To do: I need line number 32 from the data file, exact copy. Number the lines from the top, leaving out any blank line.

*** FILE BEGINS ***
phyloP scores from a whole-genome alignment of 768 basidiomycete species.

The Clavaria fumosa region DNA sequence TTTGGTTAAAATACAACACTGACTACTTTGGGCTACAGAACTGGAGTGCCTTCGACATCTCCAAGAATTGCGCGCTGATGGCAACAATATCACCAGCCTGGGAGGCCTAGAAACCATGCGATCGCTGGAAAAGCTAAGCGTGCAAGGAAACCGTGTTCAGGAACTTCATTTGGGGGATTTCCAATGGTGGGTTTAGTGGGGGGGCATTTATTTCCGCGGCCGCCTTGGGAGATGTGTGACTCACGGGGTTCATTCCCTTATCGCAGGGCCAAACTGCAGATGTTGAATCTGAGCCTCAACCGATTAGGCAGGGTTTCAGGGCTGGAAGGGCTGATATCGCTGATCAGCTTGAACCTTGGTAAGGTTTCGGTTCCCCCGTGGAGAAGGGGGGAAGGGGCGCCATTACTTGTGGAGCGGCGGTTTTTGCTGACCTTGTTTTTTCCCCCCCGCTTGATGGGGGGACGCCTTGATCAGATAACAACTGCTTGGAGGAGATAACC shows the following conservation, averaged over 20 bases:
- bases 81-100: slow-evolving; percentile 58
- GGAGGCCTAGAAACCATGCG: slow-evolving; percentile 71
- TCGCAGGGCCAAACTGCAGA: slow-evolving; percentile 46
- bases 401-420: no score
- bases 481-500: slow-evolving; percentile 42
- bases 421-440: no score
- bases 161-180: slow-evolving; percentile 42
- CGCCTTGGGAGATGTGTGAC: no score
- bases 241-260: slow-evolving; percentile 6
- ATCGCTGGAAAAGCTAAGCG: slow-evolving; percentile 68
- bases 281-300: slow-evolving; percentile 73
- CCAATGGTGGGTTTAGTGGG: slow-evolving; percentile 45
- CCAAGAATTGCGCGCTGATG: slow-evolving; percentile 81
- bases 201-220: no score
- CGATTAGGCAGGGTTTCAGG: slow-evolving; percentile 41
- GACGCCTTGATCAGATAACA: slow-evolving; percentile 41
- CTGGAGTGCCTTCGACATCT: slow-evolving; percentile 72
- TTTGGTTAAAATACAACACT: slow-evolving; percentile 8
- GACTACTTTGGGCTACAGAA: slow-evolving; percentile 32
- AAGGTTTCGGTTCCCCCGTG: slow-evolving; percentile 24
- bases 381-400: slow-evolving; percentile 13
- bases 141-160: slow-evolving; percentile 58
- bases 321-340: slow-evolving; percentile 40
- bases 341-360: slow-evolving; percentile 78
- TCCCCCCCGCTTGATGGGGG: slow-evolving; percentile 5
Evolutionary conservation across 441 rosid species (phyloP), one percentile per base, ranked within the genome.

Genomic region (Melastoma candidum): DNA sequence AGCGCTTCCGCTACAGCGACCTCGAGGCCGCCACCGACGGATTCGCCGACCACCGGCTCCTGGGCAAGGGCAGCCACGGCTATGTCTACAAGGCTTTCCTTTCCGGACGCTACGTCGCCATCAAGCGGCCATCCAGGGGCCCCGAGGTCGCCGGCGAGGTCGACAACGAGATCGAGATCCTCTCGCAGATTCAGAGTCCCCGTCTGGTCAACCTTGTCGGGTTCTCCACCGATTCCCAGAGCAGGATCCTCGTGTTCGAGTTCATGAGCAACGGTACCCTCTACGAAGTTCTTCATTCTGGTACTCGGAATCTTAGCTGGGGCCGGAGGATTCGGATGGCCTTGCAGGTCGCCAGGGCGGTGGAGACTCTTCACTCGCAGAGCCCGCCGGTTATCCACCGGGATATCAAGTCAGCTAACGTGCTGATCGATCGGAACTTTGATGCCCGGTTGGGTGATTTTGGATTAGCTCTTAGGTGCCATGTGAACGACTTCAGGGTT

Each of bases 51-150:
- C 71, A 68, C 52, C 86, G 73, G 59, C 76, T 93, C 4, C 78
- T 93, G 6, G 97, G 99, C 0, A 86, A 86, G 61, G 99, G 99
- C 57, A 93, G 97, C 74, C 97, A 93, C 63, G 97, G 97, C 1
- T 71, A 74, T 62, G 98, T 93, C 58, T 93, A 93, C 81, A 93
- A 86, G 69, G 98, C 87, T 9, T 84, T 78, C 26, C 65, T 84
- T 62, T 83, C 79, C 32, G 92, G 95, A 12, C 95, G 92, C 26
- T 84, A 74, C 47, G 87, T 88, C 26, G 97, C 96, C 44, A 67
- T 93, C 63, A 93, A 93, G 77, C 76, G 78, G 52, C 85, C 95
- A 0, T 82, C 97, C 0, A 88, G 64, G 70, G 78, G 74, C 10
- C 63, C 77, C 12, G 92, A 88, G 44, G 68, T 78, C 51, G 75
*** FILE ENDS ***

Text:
- T 93, G 6, G 97, G 99, C 0, A 86, A 86, G 61, G 99, G 99